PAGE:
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No. 32.


JANUARY 25, 1900.

Message from the Governor Transmitting Report of the New York Commerce Commission.

ALBANY, January 25, 1900.

To the Legislature:

I herewith transmit the report of the New York Commerce Commission which was appointed by my predecessor in pursuance of chapter 644 of the Laws of 1898. This report represents an immense amount of wholly disinterested labor, undertaken solely with a view of accomplishing something effectual to stop the decline in the commerce of New York. The thanks of the State are due the members of the commission for the marked ability and untiring industry they have shown throughout their labors.

In the first place, I call your especial attention to what the commission reports as to the main cause of the damage to New York's commerce; that is, to the way in which the railroads, and especially the railroads of our own State, discriminate against

her in the interest of competing ports. The commission presents a summary of its conclusions and recommendations, and the first ten subdivisions of this summary relate to this railroad discrimi nation imposed by what is known as the differential agreement between the trunk line railroads to the American Atlantic seaports. The commission shows that this discrimination is made so as to overcome the advantage which New York would have under natural conditions as the cheapest route to foreign markets for the products of the West, and comments with especial severity. upon the New York railroads which have received benefits from the State and yet participate in the discrimination, to the serious injury of New York. It does not appear, however, that any legislative action is at present recommended; and the commission simply through its report seeks to give widespread publicity to the facts, holding that the evil can be remedied by improving the canals, canal terminals, etc.

The Canal Committee of which General Greene is chairman (the report of which I am transmitting at the same time) was appointed solely to consider the canal problem. The Commerce Commission was appointed to consider the whole problem of New York's loss of commerce, inquiring into all the causes, and seeking to find out all possible remedies. It speedily discovered, however, that the question of the canal was really the central question around which hinged all others concerned with benefitting the commercial development of New York or arresting the decline of this development. This is a further proof, if any be needed, of the immense importance of the canal and of the extreme unwisdom of abandoning it as an outworn institution.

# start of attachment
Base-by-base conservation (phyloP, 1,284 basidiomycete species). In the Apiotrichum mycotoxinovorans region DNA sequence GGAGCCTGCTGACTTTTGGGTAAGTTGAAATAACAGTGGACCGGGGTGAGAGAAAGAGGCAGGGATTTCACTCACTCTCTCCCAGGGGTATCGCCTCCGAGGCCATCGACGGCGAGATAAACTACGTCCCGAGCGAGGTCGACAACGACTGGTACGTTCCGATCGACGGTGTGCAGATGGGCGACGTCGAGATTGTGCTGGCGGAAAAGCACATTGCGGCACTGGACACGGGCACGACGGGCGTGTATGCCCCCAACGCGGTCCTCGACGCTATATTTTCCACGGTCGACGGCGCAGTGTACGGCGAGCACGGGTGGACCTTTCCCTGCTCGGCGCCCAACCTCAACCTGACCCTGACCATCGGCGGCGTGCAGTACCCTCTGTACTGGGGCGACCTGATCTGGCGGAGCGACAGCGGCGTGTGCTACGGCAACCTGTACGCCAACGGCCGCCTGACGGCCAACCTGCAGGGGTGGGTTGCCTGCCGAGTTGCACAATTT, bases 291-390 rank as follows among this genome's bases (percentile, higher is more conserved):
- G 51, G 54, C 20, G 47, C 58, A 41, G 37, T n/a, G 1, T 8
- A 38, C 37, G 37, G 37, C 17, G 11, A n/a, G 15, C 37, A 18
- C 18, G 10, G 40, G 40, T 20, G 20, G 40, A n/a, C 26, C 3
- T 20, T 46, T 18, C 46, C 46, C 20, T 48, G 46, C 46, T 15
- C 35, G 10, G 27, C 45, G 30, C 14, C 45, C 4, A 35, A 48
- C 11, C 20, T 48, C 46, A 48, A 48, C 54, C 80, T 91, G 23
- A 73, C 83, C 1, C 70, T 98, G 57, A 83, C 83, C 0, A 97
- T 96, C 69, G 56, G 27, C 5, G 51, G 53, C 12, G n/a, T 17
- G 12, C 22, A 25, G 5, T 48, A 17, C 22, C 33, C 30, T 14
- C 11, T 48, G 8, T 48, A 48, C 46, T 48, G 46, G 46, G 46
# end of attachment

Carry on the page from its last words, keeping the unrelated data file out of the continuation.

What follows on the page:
The commission makes eight recommendations as to legislative action. As to seven of these there can be no question in my

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opinion. Proper terminal facilities should be immediately provided, as the commission outlines. The act regulating the fees and charges for elevators should be amended. The act limiting corporations designed to navigate the canals to a capital stock of fifty thousand dollars should be repealed. The canal piers should again be reserved exclusively for canal boats. New York city should be allowed to carry out its plans for the construction of piers, and improvement in dock facilities, and also to acquire possession of the waterfront between Gansevoort and Twentythird streets. With some hesitation I agree also to the wisdom of passing an act prohibiting the conveyance in perpetuity of any land under water within the limits of the Greater New York, but providing for the lease of such land with power of renewal. This is obviously proper for the crowded districts of the city. In remote parts of the city, however, the terms must be sufficiently liberal to encourage private parties to take hold and build up improvements which will help the whole waterfront.

The commission, as of the first importance, recommends action on the State canals themselves. They agree with the committee of which General Greene is chairman that in the first place, the canals cannot be abandoned; that in the second place, a ship canal ought not to be built by the State; and that in the third place, the present canal must be enlarged. On these three fundamental points the reports of the commission and committee are at one. They differ, however, as to whether the thousand-tonbarge canal should be built at a cost of some sixty millions of dollars, or whether the canal improvements proposed in the Act of 1895 should be carried through at the cost, as they estimate it, of fifteen millions of dollars. This difference corresponds to the undoubted differences of opinion on this subject among the

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